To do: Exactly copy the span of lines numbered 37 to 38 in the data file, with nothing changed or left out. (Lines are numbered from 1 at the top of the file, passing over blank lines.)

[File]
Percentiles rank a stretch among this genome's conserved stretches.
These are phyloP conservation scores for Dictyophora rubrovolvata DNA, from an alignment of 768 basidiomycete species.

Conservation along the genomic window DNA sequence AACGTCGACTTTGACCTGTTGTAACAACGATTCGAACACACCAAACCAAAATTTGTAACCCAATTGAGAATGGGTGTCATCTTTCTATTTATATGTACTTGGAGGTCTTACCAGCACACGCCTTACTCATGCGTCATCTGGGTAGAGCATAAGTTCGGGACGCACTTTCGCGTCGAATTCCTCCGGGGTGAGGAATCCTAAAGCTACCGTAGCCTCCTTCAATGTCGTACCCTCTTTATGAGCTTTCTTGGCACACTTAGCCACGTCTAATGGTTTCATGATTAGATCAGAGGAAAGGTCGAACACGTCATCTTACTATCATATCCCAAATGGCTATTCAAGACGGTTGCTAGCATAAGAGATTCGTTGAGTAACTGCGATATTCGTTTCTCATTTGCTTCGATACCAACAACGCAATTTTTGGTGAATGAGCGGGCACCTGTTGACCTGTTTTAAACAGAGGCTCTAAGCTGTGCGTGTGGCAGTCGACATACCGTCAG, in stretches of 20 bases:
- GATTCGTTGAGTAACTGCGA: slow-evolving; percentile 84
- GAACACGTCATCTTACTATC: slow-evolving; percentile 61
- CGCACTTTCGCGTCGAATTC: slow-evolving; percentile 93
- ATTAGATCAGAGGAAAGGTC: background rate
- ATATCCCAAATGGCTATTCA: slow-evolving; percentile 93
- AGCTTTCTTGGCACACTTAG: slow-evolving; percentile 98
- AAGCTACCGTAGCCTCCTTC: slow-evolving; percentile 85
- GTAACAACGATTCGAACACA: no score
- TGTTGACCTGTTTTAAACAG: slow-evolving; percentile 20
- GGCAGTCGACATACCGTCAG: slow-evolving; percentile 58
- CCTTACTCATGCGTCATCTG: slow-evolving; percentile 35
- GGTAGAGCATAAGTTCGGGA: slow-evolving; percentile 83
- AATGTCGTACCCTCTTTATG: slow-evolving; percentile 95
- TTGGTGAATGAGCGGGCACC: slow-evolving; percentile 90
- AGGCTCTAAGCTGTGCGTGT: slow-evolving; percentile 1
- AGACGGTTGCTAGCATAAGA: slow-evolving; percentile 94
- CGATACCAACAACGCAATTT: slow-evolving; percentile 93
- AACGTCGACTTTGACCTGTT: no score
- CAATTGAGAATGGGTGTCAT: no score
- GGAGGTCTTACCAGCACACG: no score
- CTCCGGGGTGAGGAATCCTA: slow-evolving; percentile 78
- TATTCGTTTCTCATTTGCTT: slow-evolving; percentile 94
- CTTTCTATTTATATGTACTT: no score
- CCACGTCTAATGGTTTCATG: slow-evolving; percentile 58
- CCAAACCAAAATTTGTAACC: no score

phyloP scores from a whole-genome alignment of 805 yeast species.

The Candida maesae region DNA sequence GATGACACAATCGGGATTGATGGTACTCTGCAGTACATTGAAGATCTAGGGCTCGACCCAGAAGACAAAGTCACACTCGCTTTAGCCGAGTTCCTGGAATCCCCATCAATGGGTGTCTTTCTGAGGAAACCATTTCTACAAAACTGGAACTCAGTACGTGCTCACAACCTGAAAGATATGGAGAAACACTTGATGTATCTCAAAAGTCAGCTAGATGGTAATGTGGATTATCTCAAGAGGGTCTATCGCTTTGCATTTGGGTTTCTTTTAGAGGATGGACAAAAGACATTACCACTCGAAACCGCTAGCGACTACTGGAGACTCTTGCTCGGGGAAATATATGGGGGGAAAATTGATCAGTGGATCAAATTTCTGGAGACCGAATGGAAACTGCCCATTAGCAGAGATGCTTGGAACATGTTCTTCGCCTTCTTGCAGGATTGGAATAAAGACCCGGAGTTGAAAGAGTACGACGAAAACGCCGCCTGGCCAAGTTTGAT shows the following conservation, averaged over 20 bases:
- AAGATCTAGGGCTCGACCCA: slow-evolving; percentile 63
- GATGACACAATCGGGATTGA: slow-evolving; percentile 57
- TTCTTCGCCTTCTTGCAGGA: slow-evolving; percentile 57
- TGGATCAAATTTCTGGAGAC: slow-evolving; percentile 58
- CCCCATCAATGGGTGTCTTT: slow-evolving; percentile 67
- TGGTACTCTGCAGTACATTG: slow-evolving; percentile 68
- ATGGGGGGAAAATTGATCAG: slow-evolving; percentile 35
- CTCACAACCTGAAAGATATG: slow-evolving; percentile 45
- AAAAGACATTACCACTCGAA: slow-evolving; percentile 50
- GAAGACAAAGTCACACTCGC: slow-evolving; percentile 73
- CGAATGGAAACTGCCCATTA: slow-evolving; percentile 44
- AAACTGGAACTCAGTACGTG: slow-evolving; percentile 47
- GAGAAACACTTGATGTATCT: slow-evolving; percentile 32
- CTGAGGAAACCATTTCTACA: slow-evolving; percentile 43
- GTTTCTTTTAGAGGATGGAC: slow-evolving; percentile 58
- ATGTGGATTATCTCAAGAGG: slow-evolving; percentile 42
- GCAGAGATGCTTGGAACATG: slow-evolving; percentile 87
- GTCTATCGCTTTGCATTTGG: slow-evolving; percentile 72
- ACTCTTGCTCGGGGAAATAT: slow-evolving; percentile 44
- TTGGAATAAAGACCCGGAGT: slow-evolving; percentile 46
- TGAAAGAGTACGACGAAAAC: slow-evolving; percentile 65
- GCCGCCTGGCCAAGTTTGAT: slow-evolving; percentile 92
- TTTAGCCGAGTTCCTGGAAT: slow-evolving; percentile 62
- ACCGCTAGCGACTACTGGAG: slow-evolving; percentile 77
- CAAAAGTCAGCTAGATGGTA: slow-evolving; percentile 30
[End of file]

- ATGGGGGGAAAATTGATCAG: slow-evolving; percentile 35
- CTCACAACCTGAAAGATATG: slow-evolving; percentile 45